The other reasons to depart from equality seem less likely to play a part. The parties are far from old; they had been married for 21 years, and are not long separated, and it is hard to see that there could be much in the way of premarital or post-separation assets, although inheritance may have been a factor. Special contribution does not seem likely; while the husband has been very successful, a fortune from property development is far from unique, and the sums he generated are not in a Cooper-Hohn league.
Dealing first with the prenuptial agreement, the press reports tell us that the wife was given it, and signed it, on the day before the wedding. This practice, and the terms themselves, were standard in Sweden, which is where they lived and where the wedding took place. The wife says she had no time to consult a lawyer, and while she could read and understand its terms in a non-legal context, she misunderstood it to protect inherited assets only.
The manner in which the agreement was concluded was not what we would see as best practice. However, will it be enough to undermine it? It may be instructive to recollect how much worse was the position in Radmacher (Formerly Granatino) v Granatino  UKSC 42,  2 FLR 1900 which established the law in its present form. Mr Granatino could not read the language (German) in which the agreement was drafted, and its terms were only ever explained to him by his fiancée, and then, on the day he signed, by the Notary in English – that being the only language he and the Notary had in common. No details, approximate or otherwise, of the wife’s wealth were ever provided; indeed, the wife directed the Notary that her asset base be kept secret. Finally, and almost by definition, Mr Granatino took no legal advice.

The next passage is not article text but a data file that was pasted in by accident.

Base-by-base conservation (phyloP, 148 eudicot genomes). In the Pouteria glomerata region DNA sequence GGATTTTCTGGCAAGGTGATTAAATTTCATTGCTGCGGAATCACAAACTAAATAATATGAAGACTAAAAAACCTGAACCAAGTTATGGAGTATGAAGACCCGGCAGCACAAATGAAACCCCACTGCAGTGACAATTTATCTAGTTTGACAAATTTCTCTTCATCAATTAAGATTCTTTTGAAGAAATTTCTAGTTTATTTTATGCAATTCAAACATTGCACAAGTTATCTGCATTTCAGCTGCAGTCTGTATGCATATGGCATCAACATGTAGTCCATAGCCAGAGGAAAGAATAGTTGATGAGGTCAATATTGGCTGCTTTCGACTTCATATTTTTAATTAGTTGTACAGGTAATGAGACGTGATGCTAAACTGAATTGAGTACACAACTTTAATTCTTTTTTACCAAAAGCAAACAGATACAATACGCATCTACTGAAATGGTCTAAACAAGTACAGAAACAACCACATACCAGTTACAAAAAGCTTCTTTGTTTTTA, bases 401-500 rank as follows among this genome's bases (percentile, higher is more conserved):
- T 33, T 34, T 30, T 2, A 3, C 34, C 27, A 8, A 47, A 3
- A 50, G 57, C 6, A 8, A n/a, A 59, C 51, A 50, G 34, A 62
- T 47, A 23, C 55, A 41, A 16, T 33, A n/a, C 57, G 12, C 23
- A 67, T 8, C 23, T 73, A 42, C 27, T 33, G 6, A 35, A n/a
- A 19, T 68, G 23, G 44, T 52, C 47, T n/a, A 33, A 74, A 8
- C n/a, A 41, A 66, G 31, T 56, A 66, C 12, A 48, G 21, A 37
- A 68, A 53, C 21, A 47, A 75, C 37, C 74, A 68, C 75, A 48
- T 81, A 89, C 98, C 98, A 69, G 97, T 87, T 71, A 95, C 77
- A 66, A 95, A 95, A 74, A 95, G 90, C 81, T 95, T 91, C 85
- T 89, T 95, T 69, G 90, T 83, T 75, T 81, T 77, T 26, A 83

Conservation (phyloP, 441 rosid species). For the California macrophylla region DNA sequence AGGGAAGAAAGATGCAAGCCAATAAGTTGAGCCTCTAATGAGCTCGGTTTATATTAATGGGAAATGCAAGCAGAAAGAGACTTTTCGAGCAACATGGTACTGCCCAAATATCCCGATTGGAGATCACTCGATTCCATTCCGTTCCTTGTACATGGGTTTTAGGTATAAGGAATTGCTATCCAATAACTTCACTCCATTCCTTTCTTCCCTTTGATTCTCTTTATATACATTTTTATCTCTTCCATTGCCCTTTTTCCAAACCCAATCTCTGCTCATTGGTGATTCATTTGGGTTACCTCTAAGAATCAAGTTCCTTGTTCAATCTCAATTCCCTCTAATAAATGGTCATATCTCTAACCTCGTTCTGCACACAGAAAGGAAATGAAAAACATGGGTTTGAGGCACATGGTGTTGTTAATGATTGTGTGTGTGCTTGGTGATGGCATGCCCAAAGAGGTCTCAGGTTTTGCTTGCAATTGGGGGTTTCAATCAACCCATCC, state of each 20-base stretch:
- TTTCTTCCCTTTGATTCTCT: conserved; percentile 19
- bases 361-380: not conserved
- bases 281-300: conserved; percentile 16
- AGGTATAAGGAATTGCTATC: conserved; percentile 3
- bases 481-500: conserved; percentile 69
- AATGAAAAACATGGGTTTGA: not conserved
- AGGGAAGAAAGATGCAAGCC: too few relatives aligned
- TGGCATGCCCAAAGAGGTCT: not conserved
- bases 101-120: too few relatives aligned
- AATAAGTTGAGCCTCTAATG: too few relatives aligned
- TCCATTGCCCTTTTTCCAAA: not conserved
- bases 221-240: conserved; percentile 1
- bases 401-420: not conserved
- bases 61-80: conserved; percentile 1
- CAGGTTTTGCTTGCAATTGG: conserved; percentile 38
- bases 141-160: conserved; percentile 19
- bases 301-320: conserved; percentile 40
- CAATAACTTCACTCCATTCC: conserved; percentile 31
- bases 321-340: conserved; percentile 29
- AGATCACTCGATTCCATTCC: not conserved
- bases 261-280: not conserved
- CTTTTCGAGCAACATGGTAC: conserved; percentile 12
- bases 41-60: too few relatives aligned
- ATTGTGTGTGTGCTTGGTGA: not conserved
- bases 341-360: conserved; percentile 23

The Court of Appeal and Supreme Court shared none of Baron J’s concerns on these (and other) counts, and upheld the terms of the agreement (which precluded any claim) save for housing and child maintenance until the younger of their children reached 22.
How might the Court of Appeal address the prenuptial agreement in Mrs Versteegh's case? At first instance, Sir Peter Singer did not apply it in full, or anything like it – indeed, it appears that he was not invited to do so. Instead, the court seems to have been asked to treat the agreement as a limitation of the sharing principle. The end result was an award of a little less than 40% of the assets, and with a cash element sufficient to meet all her realistic needs. In percentage terms, the agreement did not shift the cursor extensively, and there has to be doubt that the court will be persuaded to ignore it entirely on the basis of the suggested deficiencies in its construction, bearing in mind the far greater flaws it has overlooked in other cases.
Ms Versteegh’s objection to receiving a proportion of her award in shares flows from the absence of any valuation of them, an absence apparently flowing for the Brexit vote which had just taken place. The details are unclear, but where needs were more than met through the cash element of the award, and where the assets must to a very large extent have comprised private companies with all the valuation vagaries that that implies (particularly in the world of property development), the appeal must again face an uphill struggle. The Court of Appeal may have been reminded of Marano v Marano  EWCA Civ 119,  1 FLR 1903, which also involved a fortune made in property development. That case was notable for a £90m fall in the value of the husband’s assets between Forms E and trial, leaving him in a £10m deficit position, and where the expectation of a significant award in the wife's favour was replaced by an agreement that she pay him a £5m lump sum. Where such turbulence is possible, a share in the business itself might seem the fairest approach.
The Court of Appeal judgment is awaited with interest, rarified though the issues are.